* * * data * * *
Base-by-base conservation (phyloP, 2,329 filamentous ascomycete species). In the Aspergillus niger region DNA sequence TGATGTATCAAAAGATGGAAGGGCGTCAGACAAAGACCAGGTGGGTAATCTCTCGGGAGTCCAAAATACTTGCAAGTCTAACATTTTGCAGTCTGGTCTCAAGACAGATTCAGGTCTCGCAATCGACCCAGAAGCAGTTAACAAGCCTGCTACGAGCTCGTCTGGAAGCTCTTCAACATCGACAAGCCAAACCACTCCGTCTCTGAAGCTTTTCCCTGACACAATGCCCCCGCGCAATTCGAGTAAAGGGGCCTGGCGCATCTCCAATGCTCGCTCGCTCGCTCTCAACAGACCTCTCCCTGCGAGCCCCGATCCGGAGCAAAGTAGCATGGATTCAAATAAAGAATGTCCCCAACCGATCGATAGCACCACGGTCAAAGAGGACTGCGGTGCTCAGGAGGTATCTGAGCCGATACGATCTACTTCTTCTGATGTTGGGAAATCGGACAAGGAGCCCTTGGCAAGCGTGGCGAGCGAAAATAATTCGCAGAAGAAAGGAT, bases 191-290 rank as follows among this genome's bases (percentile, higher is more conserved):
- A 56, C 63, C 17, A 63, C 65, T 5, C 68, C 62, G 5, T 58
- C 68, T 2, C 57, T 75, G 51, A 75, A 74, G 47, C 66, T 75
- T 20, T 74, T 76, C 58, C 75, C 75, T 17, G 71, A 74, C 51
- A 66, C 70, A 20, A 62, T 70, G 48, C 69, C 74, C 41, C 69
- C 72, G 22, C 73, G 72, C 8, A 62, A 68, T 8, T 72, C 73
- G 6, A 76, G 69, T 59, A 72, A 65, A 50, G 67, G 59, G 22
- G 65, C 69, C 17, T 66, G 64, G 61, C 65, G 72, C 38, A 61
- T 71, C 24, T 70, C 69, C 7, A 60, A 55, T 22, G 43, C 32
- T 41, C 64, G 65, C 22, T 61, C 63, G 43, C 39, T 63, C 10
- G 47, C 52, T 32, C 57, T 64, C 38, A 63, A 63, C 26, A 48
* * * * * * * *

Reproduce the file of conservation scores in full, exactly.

Base-by-base conservation (phyloP, 2,329 filamentous ascomycete species). In the Aspergillus niger region DNA sequence TGATGTATCAAAAGATGGAAGGGCGTCAGACAAAGACCAGGTGGGTAATCTCTCGGGAGTCCAAAATACTTGCAAGTCTAACATTTTGCAGTCTGGTCTCAAGACAGATTCAGGTCTCGCAATCGACCCAGAAGCAGTTAACAAGCCTGCTACGAGCTCGTCTGGAAGCTCTTCAACATCGACAAGCCAAACCACTCCGTCTCTGAAGCTTTTCCCTGACACAATGCCCCCGCGCAATTCGAGTAAAGGGGCCTGGCGCATCTCCAATGCTCGCTCGCTCGCTCTCAACAGACCTCTCCCTGCGAGCCCCGATCCGGAGCAAAGTAGCATGGATTCAAATAAAGAATGTCCCCAACCGATCGATAGCACCACGGTCAAAGAGGACTGCGGTGCTCAGGAGGTATCTGAGCCGATACGATCTACTTCTTCTGATGTTGGGAAATCGGACAAGGAGCCCTTGGCAAGCGTGGCGAGCGAAAATAATTCGCAGAAGAAAGGAT, bases 191-290 rank as follows among this genome's bases (percentile, higher is more conserved):
- A 56, C 63, C 17, A 63, C 65, T 5, C 68, C 62, G 5, T 58
- C 68, T 2, C 57, T 75, G 51, A 75, A 74, G 47, C 66, T 75
- T 20, T 74, T 76, C 58, C 75, C 75, T 17, G 71, A 74, C 51
- A 66, C 70, A 20, A 62, T 70, G 48, C 69, C 74, C 41, C 69
- C 72, G 22, C 73, G 72, C 8, A 62, A 68, T 8, T 72, C 73
- G 6, A 76, G 69, T 59, A 72, A 65, A 50, G 67, G 59, G 22
- G 65, C 69, C 17, T 66, G 64, G 61, C 65, G 72, C 38, A 61
- T 71, C 24, T 70, C 69, C 7, A 60, A 55, T 22, G 43, C 32
- T 41, C 64, G 65, C 22, T 61, C 63, G 43, C 39, T 63, C 10
- G 47, C 52, T 32, C 57, T 64, C 38, A 63, A 63, C 26, A 48